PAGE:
LA Theater Review

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  • Reviews

    The Accomplices

    While America was immersed in the lead-up to World War II, Peter Bergson was a sword in the side of Franklin D. Roosevelt's presidency.

  • Reviews

    Picnic

    Director Michael Ross has found nearly the ideal cast to portray the laconic Midwesterners who populate the Inge landscape.

  • Reviews

    Departures

    There's no escaping memories of the glossyAirportfilm series of the 1970s in this slight ensemble piece, though its disparate story threads play out in an airport terminal rather than in the stratosphere.

  • Reviews

    Brighton Beach Memoirs

    How well this play works depends on how vividly a director and cast can impart the flavor of a struggling Jewish family in Brooklyn circa 1937. Director Darcy Lythgoe's cast fills the bill admirably.

  • Reviews

    Shipwrecked!

    Director Bart DeLorenzo's direction is expansive, allowing for broad humor as well as touching moments. The play is artistic, cohesive, and delightful from start to finish.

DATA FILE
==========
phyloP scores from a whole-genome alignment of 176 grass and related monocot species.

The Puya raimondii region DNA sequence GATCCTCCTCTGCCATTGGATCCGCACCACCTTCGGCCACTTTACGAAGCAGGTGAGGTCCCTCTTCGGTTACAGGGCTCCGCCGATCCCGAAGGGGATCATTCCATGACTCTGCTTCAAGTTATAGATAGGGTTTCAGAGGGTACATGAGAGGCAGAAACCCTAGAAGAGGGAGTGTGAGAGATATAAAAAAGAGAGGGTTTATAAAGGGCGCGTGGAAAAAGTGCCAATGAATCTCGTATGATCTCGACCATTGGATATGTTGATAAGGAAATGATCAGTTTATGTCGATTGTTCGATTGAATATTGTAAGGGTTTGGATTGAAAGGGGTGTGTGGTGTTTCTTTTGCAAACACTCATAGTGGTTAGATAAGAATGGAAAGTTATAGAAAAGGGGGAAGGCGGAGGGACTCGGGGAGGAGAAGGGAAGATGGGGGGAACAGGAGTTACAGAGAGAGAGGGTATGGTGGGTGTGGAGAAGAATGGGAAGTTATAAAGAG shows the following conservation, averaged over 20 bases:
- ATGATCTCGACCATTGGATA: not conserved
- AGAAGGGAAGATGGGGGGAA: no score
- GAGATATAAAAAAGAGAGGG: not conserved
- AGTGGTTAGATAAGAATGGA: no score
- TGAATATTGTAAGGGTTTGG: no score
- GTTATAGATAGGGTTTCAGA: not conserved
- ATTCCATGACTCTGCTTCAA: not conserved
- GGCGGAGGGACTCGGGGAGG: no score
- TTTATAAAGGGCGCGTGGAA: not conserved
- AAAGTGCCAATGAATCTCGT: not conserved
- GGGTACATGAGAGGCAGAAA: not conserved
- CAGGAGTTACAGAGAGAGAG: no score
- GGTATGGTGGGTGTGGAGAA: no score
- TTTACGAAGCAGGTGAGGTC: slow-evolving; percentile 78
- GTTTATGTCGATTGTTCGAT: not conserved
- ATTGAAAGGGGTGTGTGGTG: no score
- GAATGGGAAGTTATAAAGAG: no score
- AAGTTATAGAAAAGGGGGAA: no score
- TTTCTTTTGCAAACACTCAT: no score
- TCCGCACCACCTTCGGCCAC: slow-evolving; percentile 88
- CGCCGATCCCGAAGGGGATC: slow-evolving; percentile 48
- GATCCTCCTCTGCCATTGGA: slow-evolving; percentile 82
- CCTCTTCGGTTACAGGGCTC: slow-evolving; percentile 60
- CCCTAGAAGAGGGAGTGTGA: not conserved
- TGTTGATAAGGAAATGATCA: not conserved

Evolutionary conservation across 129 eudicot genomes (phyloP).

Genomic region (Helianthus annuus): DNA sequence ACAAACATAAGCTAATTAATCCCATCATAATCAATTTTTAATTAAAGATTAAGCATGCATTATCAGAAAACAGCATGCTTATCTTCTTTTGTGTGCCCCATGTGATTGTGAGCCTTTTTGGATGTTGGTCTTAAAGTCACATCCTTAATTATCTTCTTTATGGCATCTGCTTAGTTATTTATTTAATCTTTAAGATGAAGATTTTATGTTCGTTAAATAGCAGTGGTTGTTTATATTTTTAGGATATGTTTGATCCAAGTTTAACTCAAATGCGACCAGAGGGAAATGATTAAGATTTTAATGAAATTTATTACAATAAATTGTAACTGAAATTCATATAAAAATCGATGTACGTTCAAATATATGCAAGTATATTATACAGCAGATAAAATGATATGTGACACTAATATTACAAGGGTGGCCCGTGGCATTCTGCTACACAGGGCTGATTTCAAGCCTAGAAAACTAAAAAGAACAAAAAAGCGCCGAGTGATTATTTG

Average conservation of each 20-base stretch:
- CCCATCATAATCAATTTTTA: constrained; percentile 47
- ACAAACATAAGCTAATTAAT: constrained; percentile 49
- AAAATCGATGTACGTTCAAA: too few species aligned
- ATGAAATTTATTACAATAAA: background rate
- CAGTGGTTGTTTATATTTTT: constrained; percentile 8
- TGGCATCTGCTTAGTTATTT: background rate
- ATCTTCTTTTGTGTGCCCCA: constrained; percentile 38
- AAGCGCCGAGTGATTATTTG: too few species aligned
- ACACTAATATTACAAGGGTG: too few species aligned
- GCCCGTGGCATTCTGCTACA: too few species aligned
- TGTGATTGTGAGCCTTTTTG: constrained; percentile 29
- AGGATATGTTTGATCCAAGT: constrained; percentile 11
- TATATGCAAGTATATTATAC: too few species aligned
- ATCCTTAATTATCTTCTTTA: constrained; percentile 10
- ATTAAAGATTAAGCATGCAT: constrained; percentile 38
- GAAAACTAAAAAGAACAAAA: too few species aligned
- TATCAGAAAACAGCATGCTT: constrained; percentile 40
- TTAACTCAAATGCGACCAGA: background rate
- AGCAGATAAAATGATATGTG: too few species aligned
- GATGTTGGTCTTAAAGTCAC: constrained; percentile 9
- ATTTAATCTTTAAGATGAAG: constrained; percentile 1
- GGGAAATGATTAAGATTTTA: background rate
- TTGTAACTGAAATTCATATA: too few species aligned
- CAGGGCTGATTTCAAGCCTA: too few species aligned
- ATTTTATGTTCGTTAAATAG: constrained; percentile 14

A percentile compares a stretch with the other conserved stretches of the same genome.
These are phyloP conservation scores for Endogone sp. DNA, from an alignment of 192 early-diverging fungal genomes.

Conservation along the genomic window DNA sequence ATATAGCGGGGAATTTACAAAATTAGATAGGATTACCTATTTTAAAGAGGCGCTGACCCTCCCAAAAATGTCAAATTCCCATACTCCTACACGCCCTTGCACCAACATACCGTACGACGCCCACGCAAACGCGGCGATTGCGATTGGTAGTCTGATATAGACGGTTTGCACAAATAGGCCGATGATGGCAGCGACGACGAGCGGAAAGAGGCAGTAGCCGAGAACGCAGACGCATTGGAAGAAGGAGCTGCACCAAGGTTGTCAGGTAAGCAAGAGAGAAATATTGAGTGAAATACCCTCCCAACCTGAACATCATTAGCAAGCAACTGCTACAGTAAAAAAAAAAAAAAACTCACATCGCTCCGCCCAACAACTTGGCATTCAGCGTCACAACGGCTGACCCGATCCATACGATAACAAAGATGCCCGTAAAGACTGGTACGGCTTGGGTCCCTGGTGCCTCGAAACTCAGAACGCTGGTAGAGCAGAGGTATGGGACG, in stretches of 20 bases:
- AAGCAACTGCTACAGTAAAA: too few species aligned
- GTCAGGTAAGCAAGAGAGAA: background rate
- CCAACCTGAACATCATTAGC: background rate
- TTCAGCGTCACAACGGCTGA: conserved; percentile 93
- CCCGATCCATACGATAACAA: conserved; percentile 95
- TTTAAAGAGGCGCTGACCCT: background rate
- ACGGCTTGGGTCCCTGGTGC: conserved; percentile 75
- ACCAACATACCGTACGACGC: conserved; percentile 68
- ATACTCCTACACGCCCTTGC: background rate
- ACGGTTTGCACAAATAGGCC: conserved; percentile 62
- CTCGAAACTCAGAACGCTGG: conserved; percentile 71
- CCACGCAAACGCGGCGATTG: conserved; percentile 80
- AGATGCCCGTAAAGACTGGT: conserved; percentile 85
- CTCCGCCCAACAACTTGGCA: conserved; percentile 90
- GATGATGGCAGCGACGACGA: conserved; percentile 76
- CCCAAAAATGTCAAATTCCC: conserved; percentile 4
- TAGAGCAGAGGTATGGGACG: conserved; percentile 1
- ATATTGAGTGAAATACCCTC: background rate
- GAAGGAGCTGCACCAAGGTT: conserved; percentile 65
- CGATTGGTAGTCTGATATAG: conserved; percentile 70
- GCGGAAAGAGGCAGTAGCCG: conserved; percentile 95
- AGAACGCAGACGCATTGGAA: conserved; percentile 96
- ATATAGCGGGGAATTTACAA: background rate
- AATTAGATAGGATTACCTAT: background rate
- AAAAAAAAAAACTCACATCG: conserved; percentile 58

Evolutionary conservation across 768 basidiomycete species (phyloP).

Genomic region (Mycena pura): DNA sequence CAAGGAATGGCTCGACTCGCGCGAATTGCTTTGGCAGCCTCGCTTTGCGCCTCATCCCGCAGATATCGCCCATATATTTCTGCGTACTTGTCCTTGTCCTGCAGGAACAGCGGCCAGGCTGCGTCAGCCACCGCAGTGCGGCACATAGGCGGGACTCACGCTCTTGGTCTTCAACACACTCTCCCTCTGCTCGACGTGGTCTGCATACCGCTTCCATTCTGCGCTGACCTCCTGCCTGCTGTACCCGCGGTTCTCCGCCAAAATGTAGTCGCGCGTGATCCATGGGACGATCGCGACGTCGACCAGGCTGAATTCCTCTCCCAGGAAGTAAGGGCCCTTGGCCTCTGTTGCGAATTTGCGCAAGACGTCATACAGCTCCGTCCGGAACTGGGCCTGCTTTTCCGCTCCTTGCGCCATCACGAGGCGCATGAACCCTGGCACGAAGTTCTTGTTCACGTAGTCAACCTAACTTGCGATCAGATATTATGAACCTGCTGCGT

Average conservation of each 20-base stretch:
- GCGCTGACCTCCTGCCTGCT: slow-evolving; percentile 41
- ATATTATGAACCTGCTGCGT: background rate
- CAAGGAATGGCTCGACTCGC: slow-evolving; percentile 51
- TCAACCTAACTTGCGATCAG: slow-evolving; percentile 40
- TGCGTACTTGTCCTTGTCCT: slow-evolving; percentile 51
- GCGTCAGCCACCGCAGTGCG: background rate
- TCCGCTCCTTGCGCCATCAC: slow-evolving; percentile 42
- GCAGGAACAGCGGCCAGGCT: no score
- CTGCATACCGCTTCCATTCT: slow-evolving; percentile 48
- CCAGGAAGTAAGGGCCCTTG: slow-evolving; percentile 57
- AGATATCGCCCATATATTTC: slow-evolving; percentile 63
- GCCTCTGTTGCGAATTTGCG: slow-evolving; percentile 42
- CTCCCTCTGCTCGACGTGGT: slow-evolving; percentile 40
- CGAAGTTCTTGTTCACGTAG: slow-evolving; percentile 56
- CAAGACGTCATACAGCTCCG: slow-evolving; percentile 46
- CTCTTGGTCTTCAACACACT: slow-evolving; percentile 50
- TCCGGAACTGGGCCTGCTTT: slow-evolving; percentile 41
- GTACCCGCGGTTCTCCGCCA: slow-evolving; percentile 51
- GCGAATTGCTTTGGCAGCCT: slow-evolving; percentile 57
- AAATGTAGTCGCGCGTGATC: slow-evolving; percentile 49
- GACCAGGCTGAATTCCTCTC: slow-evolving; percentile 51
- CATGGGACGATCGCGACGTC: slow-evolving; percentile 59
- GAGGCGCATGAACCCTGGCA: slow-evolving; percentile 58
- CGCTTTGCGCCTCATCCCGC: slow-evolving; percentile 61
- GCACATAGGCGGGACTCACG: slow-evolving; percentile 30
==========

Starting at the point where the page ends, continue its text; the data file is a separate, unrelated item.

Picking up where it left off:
• Reviews

    The Devil Takes a Wife

    Darkly foreboding metaphors don't blend well with giddy showcase shtick in writer-performer Anita Finlay's 75-minute vehicle, a fractured Faustian fable.

  • Reviews

    Assassins

    Stephen Sondheim's darkly comical musical unfortunately retains too much relevance 17 years after its premiere.

  • Reviews

    The Catskill Sonata

    McCarthyism, vodka cocktails, the spirit of Joseph Stalin, and the trials and tribulations of bohemian New Yorkers leaning toward the political left make for a quirky but potent mix in this poignant comedy by Michael Elias (one of the screenwriters of The Jerk).

  • Reviews

    Taken

    This play, by actor Tracy Meeker and director David Serpa, was written as a screenplay, but it works reasonably well on stage. And as a character study of very mixed-up people, it works very well indeed.

  • Reviews

    Strangers on a Subway

    Considering the fertile ground for exploration on subway trains and the obvious relation to the similarly named classic film, one would hope for a richer result than what is offered in this production.